Of course the simmering sexual tension between the two main characters is something that both are fighting.  They are so involved in their jobs that it seems almost like they would be cheating on the cases to have an affair.  These are two no-nonsense people who don’t want to throw caution to the wind, no matter what the temptations.  However, with everyone else around them seeming to believe they are a perfect match and their own potent chemistry, they can’t pretend that there is no attraction.

“It’s a fine line, flirting with the audience and putting [Booth and Bones] in situations where they may have to go undercover,” Boreanaz says.  “If they’re out of town and share the same hotel room, or if they’re on a stakeout together like we had in the first episode, but it’s very intimate and quiet.  They’re very close and you think they’re going to kiss and they’re not going to kiss.  I think when you add in different conflicts of characters like Cam, there’s going to be jealousy, there’s going to be some hot, steamy reactions.  That’s how they keep that relationship alive, and that’s how they kind of thrive off that.  So they’ll continue to do that.  For me, I think it’s more interesting to have two characters who are flirting with that aspect of it, rather than having them done it.” 

Still he does recognize that the show has to be careful with this flirtation.  The resolutions of similar storylines have wrecked many shows before it.

“They did it in Moonlighting and the series was over,” Boreanaz laughs.  “But at the same time, I mean, who knows, maybe they can figure out how to write these two characters together and have them evolve.  But, personally, I enjoy the sparring that they have.  The possibility and intrigue of them hooking up and how they may do that, to me, is pretty interesting.”

Also interesting, Boreanaz has a new film on its way.  Suffering Man’s Charity was written by co-star Alan Cummings – who plays a college professor who befriends Boreanaz’s young writer and kills him to get access to his manuscript.  When the book becomes a best seller, the ghost of the young author returns to haunt the murderer.

“It’s dark,” Boreanaz says.  “Pretty dark and pretty heavy.  I think the absurdity of how man is so desperate and lonely for something – played by Alan Cummings, who just thrives to torture somebody else for his own gain.  [I guess] you could find the dark comedy in that.  It was intense.  It was two-three weeks of working while I was shooting this.  Before Christmas break, which I probably will never do again.  It’s just the workload was nuts.  Working with somebody like Alan who is directing it as well as starring in it was a phenomenal experience; to work with someone of that caliber.  To learn and to grow and to challenge yourself to go places that you never thought you could go to.  That was great.”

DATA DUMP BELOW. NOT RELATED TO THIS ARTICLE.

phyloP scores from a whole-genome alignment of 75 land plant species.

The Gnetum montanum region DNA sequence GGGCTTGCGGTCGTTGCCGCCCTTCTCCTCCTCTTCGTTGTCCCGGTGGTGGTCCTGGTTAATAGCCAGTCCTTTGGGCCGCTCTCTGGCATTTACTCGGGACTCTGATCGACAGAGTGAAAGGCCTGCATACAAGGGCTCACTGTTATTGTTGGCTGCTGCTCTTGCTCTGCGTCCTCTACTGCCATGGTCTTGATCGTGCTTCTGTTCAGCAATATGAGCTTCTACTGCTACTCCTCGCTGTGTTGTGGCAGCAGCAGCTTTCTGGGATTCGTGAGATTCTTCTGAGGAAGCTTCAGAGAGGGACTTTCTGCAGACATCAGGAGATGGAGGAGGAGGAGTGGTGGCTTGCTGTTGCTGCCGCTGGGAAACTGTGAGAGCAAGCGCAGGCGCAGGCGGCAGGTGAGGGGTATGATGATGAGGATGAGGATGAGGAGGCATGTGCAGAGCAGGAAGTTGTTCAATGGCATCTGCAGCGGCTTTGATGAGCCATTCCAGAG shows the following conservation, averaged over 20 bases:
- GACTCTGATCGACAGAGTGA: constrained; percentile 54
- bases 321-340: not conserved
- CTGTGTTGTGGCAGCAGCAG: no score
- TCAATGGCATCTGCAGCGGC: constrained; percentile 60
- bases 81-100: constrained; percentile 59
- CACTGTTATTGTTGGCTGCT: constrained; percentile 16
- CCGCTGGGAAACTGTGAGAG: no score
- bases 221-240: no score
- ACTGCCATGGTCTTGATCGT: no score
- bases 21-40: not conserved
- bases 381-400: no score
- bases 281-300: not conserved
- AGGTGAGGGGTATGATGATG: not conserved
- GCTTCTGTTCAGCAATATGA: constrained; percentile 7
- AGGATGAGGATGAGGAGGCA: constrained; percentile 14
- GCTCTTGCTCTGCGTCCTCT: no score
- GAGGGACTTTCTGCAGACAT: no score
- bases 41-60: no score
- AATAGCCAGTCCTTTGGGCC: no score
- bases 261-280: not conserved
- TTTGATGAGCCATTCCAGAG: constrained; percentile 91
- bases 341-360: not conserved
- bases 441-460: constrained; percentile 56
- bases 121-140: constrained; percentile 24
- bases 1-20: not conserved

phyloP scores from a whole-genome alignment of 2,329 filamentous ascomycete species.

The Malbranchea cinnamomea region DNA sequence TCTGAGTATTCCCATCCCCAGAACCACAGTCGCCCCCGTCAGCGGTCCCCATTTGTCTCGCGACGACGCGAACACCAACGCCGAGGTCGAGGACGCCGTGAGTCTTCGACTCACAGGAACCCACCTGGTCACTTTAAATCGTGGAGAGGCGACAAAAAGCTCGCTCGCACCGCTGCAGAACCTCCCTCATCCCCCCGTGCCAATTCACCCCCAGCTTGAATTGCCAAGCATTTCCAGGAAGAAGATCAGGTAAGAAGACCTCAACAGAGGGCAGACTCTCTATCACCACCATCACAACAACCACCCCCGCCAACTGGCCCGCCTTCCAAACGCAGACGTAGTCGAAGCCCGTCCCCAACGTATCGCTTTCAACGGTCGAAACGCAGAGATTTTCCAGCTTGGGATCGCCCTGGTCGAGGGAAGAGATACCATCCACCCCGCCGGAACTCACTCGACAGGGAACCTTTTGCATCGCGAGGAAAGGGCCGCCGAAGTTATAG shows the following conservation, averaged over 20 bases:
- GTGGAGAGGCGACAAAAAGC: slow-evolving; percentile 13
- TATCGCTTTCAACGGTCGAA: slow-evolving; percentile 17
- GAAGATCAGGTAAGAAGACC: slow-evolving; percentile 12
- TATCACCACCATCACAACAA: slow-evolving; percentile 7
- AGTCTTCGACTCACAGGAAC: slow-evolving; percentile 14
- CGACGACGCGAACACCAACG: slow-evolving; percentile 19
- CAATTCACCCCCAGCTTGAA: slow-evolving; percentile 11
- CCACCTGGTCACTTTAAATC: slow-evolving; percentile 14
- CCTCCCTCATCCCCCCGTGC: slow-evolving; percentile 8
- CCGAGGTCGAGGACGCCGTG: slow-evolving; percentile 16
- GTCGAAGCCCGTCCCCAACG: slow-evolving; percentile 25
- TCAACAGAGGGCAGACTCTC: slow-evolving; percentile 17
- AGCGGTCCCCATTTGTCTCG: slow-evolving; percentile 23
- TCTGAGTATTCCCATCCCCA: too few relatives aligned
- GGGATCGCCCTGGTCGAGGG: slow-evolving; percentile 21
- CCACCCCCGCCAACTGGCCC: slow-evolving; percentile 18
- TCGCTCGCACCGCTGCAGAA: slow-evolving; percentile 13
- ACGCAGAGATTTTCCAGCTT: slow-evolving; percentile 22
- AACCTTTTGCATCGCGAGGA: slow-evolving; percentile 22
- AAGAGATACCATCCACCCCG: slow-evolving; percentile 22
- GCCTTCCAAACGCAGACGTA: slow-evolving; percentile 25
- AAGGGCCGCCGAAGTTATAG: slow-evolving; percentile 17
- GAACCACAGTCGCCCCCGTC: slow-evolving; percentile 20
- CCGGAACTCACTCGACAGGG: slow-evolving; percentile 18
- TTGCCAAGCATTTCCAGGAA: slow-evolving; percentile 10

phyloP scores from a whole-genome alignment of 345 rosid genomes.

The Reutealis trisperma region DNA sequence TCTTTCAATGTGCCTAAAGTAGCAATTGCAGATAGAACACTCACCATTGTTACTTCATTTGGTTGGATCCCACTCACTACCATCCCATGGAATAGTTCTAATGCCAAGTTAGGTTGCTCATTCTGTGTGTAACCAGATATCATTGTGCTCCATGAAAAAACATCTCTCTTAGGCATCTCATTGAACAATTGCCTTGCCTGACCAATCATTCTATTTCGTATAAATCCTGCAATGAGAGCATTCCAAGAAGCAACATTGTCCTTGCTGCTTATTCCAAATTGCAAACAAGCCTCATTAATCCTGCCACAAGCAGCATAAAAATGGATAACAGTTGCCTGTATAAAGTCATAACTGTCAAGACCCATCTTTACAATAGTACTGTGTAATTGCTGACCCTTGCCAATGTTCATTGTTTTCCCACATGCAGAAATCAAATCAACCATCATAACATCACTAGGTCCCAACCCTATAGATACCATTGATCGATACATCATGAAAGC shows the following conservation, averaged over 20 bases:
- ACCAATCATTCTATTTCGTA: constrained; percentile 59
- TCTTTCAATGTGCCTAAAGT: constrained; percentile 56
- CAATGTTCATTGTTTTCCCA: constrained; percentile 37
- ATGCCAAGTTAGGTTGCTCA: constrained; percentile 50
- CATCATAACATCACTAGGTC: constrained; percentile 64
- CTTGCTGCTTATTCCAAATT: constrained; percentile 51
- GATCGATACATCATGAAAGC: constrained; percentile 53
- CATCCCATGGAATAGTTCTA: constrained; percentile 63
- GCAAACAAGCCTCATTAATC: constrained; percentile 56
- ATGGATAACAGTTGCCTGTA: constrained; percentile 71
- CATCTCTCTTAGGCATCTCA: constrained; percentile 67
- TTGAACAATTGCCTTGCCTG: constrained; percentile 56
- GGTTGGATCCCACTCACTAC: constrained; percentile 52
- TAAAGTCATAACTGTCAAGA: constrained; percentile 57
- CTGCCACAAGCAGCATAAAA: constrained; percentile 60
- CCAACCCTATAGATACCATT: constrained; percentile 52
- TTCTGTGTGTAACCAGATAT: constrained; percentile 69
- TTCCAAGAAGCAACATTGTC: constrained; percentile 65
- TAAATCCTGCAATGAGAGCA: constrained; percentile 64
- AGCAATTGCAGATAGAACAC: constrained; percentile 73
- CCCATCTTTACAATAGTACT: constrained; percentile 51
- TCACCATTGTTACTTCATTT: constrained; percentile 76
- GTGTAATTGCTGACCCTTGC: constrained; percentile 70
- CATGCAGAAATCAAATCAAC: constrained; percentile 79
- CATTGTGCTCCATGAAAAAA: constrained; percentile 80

However, Boreanaz is even more excited about how his series and his character are maturing. 

“I’m evolving with him every episode,” Boreanaz says, “so I love what he’s doing.  I think it’s the unexpected with him.  I think we’ll see it more this season, where he’s a little bit more unexpected.  He’s very charming with people and behind that, there’s that turn.  I love that aspect of his character.”

In fact, Boreanaz is happy to be in the second season so that the show can really find its voice.  The best part of being on a long-running series is that they no longer have to worry about establishing who the characters are and what they are all about. 

“Within that first season, you operate mainly off of trying to find the show, first and foremost.  For me it was always about finding a relationship.  With Booth’s relationship with Bones, how he was going to operate day in and day out.  How that would affect him being respected by his FBI colleagues, as far as the storyline is concerned.  I think it’s more defined halfway down in the middle of the first season, and they really rely on these characters to find themselves when they do.  Things just happen.  There’s a click.  It’s like catching lightning in a jar when you do that.  Things just open up.  We found that towards the end of the first season.  There were moments of it in the first ten episodes.  But it takes time to find that.  We are under the double-edged sword of finishing last season so late and starting so early that we had no break.  But then, the beauty of it was picking up where we left off and continuing that momentum into this season.”    

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Photo Credits:
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#2 © 2006.  Courtesy of Fox Television. All rights reserved.
#3 © 2006.  Courtesy of Fox Television. All rights reserved.
#4 © 2006.  Courtesy of Fox Television. All rights reserved.
#5 © 2006.  Courtesy of Fox Television. All rights reserved.

Copyright ©2006 PopEntertainment.com.  All rights reserved.  Posted: September 9, 2006.

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Copyright ©2006 PopEntertainment.com.  All rights reserved.  Posted: September 9, 2006.